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07/23/87 William F. Kurtz Et Al., v. the County of Logan

July 23, 1987

WILLIAM F. KURTZ ET AL., PLAINTIFFS-APPELLANTS

v.

THE COUNTY OF LOGAN, DEFENDANT-APPELLEE



APPELLATE COURT OF ILLINOIS, FOURTH DISTRICT

511 N.E.2d 252, 158 Ill. App. 3d 715, 110 Ill. Dec. 417 1987.IL.1056

Appeal from the Circuit Court of Logan County; the Hon. Robert L. Thornton, Judge, presiding.

APPELLATE Judges:

JUSTICE KNECHT delivered the opinion of the court. GREEN, J., concurs. JUSTICE LUND, Dissenting.

DECISION OF THE COURT DELIVERED BY THE HONORABLE JUDGE KNECHT

In the circuit court of Logan County plaintiffs, William F. Kurtz, Alice M. Kurtz, Norman C. Anderson and Clara B. Anderson, filed a complaint against defendant, the County of Logan, alleging damage to real property. The trial court granted a motion for summary judgment for the defendant on the grounds that the cause of action was barred by the applicable statute of limitations. (Ill. Rev. Stat. 1981, ch. 110, par. 13-205.) Plaintiffs have appealed and we reverse., Plaintiffs are the owners of real property located next to a Logan County highway known as Primm Road. Plaintiffs are engaged in farming this property.

On December 28, 1973, defendant offered to purchase 2.21 acres of plaintiffs' property for the purpose of replacing a bridge and repairing and straightening Primm Road. A contract was eventually entered into between plaintiffs and defendant whereby defendant acquired the necessary acreage. Actual bridge and road construction was completed in 1976.

In April of 1977 plaintiffs began to notice that during and after hard rains their farmland adjacent to defendant's recent construction would flood. The flooding prevented the planting of crops on portions of plaintiffs' property. No flooding had occurred prior to defendant's construction work but it has occurred every spring since 1977.

On April 18, 1983, plaintiffs filed suit against defendant alleging damage to their farm property. Defendant filed several motions to dismiss the complaint on statute of limitations grounds and plaintiffs twice amended their complaint.

Defendant finally answered the plaintiffs' second amended complaint and on March 6, 1986, filed a motion for summary judgment alleging that section 13-205 of the Code of Civil Procedure (Ill. Rev. Stat. 1981, ch. 110, par. 13-205) barred the cause of action because it was not filed within five years from the date that it accrued. Plaintiffs filed a reply to the motion, arguing that section 13-205 did not act as a bar against an action such as theirs filed more than five years from the time it had first accrued where the injury was continuing and ongoing.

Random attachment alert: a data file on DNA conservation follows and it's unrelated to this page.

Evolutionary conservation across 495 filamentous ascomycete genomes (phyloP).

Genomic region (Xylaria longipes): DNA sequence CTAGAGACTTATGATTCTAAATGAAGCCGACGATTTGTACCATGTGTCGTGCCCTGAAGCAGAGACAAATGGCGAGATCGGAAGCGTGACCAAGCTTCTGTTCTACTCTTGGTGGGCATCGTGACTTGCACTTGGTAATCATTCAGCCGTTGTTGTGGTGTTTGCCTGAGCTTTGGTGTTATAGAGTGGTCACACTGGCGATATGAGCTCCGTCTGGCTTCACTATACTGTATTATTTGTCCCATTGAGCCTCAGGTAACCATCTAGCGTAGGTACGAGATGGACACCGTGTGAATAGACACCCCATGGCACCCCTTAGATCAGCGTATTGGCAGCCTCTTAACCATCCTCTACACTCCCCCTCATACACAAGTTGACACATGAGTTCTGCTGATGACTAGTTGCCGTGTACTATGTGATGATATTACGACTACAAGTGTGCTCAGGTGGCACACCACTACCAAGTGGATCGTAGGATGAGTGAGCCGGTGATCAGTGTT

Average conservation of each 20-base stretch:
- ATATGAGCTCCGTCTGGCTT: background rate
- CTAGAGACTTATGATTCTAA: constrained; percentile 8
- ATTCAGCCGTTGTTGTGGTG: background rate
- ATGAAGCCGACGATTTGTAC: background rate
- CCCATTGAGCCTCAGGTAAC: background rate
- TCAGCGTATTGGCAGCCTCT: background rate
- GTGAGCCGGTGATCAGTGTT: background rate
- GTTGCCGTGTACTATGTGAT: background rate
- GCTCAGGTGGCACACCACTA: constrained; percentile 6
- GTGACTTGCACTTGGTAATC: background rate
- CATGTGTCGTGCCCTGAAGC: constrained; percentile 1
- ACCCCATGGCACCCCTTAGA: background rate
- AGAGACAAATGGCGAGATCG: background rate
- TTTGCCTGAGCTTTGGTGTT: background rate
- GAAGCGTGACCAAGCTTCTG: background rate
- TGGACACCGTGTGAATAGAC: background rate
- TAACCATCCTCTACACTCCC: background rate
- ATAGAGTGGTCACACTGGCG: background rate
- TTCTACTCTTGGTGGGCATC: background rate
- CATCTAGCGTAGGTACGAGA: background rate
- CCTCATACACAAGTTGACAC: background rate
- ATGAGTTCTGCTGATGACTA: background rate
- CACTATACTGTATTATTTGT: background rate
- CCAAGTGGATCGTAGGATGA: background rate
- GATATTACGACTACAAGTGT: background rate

The trial court granted defendant's motion for summary judgment holding that plaintiffs knew or should have known of any injury to their land in April 1977 and thus were barred by section 13 -- 205 from filing their complaint in April of 1983. After plaintiffs' motion to reconsider was denied, they filed a timely notice of appeal.

In applying the discovery rule to the facts of this case, the trial court has misapprehended the time that injury occurred to the plaintiffs. The injury to plaintiffs, while occurring after the construction work of defendant, was not the immediate and direct result of the construction, but was consequential and resulted from recurrent and intermittent overflows of their land.

The difference between the two causes of injury and their effect on the plaintiffs' right to bring suit for their damages is discussed in Anderson v. Sutter (1983), 119 Ill. App. 3d 1070, 458 N.E.2d 39. Where the injury was not the necessary, immediate and direct result of the construction undertaken, but results from recurrent and intermittent overflows caused either by negligent use or operation of the structure or by natural phenomena, then the limitations period runs from the last overflow and only damages sustained prior to commencing suit are compensable. (Jones v. Sanitary District (1911), 252 Ill. 591, 97 N.E. 210.) On the other hand, where injury occurs as the result of the construction or the proper operation of a permanent structure, then the injury is considered permanent and the limitations period would run from the date of completion of the structure (Vette v. Sanitary District (1913), 260 Ill. 432, 103 N.E. 241) or from the time when plaintiffs knew or should have known of their injury and its cause. See Knox College v. Celotex Corp. (1981), 88 Ill. 2d 407, 430 N.E.2d 976.

Both Jones v. Sanitary District (1911), 252 Ill. 591, 97 N.E. 210, and Vette v. Sanitary District (1913), 260 Ill. 432, 103 N.E. 241, dealt with flood damage to farmland downstream from the Chicago sanitary district drainage system. In Jones the injury occurred to the farmland on an intermittent basis when the locks were operated improperly or heavy rainfall increased the flow downstream. In Vette, the mere creation of the drainage system, properly operated, caused valuable timberland to be inundated. The Anderson court noted it is important to closely examine the complaint in a case such as this one because it must be determined whether lands have been continuously flooded and the construction itself caused injury as in Vette or whether flooding was intermittent and caused by negligent operation of the structure or acts of nature as in Jones. (Anderson v. Sutter (1983), 119 Ill. App. 3d 1070, 1076, 458 N.E.2d 39, 44.) A close reading of the complaint in the instant case indicates damages occur to the plaintiffs' land only when a heavy rain falls, especially during the spring of the year. This factual ...


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